Find the nearest History & Heritage
Our History and Heritage category brings all Coast Radar’s listings related to looking for something to do or a place to visit together where they offer some form of historic or heritage based activity.
Finding the best things to see and do on a day out with your family or friends is easy – simply explore the historic and heritage links below, hit the jump to my location button or use the search bar to plan your next UK and Ireland activity.
- The Needles Batteries are on the westerly point of the Isle of Wight and were constructed between 1861-95 for the coastal defence of England. The overlook the Needles, a famous coastal and played a really important part in both world wars. The new Battery has been used more recently to test the Black Knight and Black Arrow space rocket engines and in recent times were given to the National Trust and opened to the public in 1982 giving visitors the most superb views of Dorset, the Solent and Hampshire. While you can drive right up to the Batteries there is also a great open top bus that runs every half hour on a circular trip via Yarmouth, Freshwater Bay, the Needle Pleasure Park and TotLand allowing you to step off at the Battery to see the remains of the rocket site and enjoy a snack and walk to the New Battery before rejoining the bus. Car parking is charged per day and it’s an easy walk to the Old Battery. The Needles Pleasure Park offers everything from ice creams to restaurant facilities and has public toilets.
- The Waterford Crystal Factory Visitor Centre is located on the Mall in the heart of the Viking Triangle in Waterford City. The centre includes the history ofthe House of Waterford and offers tours to see exquisite pieces of crystal created before your very eyes. The centre includes shop and cafe.
- Oystermouth Castle is a Norman stone castle founded by William de Londres soon after 1106 following the capture of Gower by the Normans. Features include 14th century graffiti, plus people can explore the medieval maze of deep vaults and secret staircases and enjoy the magnificent views over Swansea Bay from the 30 foot high glass bridge.
- Ascog Fernery and garden is part of Ascog Hall. Ascog Hall is renown for the Victorian fernery and most beautiful, fairytale gardens on the Isle of Bute. This is a wonderful spot to visit if you’re in Edinburgh or Glasgow as it’s not too far from either. The gardens here date back to 1870 and were replanted over the last two decades to feature some of the original pathways found after clearing. There is a wide selection of perennials and shrubs as well a scented rose garden and other surprises to enjoy like the famous ‘fernery’ that was uncovered as the owners cleared away the jungle like overgrowth. The fernery housed exotic sub tropical ferns – or the remains thereof – and it took a long dialogue with Hostoric Scotlnd who then awarded a grant to the restoration of the roof and restocking slowly took place under the advice of The Royal Botanic Garden in Edinburgh. It opened to the public in 1997. The house is open daily from Easter to October.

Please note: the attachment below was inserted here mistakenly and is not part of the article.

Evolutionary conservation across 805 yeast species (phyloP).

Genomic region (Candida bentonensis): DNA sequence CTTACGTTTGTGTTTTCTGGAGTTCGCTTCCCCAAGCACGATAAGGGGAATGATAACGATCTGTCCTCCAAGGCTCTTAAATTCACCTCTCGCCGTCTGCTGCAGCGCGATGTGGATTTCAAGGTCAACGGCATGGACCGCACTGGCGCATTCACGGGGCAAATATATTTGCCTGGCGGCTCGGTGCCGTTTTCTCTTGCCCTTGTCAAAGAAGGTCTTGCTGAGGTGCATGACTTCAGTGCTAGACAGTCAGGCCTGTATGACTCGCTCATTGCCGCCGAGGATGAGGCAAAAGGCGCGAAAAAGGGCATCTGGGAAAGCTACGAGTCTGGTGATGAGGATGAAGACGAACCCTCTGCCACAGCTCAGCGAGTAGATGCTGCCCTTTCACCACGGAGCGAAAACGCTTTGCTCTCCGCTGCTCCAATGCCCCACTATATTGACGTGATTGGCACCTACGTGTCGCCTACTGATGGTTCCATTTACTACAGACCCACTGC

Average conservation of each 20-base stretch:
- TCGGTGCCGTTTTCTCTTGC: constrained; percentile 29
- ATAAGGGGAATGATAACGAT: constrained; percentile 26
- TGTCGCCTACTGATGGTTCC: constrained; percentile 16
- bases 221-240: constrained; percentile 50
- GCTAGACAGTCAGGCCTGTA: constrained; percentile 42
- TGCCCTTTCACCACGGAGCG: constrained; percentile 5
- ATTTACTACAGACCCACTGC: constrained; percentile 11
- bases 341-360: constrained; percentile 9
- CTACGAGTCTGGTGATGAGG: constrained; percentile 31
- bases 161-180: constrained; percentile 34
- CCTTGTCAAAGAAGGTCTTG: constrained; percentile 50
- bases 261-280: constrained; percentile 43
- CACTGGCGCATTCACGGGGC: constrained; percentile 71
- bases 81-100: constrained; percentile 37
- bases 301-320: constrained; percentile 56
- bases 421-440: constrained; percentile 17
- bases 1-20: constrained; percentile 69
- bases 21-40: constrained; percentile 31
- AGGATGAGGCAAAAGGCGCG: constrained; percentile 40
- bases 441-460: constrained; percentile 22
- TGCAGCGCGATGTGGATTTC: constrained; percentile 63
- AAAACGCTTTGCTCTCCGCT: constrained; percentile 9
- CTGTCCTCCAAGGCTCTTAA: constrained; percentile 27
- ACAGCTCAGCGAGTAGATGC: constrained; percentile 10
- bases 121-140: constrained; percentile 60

- Bembridge Windmill is the only surviving windmill on the island and was built in the 1700s and played a vital role in the local community for two centuries providing work for generations. In the 1880s the arrival of the railway meant cheaper flour was available and from 1897 only cattle feed was made and by 1913, with the local men all signed up in the war, the mill closed. In the late 1950s, the mill was given over the National Trust. The mill is a Grade 1 listed building and an integral part of the island and still has its original machinery in place. You can climb to the top of the mill and figure out how it worked as you wind your way down the four levels and feel the smoothness of the wooden machinery telling the tale of those who worked there. The steps are steep but the view from the top is really worth the climb. Families can enjoy the countryside and have a great day out, although saying that, the mill is very educational with a short film explaining the milling process. Turner was inspired by the countryside around the area and there is a painting by Turner of the mill. Open daily and charges apply.
- Blairs Museum was originally within Blairs College where it stayed for 157 years. Here, articles that pertain to Scotland’s Catholic heritage are stored and include renown works of art – textiles, paintings, silver and memorabilia – donated over the years by priests, friends, bishops and Scots Colleges. It is a rara and wellworth seeing collection of religious heritage. Today, Blairs Museum gives visitors a unique insight into Scotland’s Catholic heritage, providing an enjoyable, memorable, and inspiring experience for all. Highlights include:Paintings Sacred Silver and Gold Church Textiles
- Burghead is built on a peninsula that projects north-westward into the Moray Firth, resulting in the town having the sea on 3 sides. The Visitor Centre is in the former coastguard lookout and will take visitors through the history of the area from about 400AD to the present time.
- Beaumaris Gaol, opened in 1829, as a Victorian Gaol in the heart of Beaumaris. The gaol was thought to be a model prison with running water and toilets in each cell, before this time gaols were just for holding prisoners before they were heard in court, hanged or transported to the colonies. When walking around you get a feeling for life in jail during Victorian times. You can see and read about the small cells, infirmary, men and women’s work rooms, punishment cell, human treadmill, chapel and much more. On the first floor you have an interesting door that would lead out to the gallows where during its life as a prison two people were publicly hanged. After the jail closed down it became the Beaumaris police station and later was used to house prisoner of war during the world war.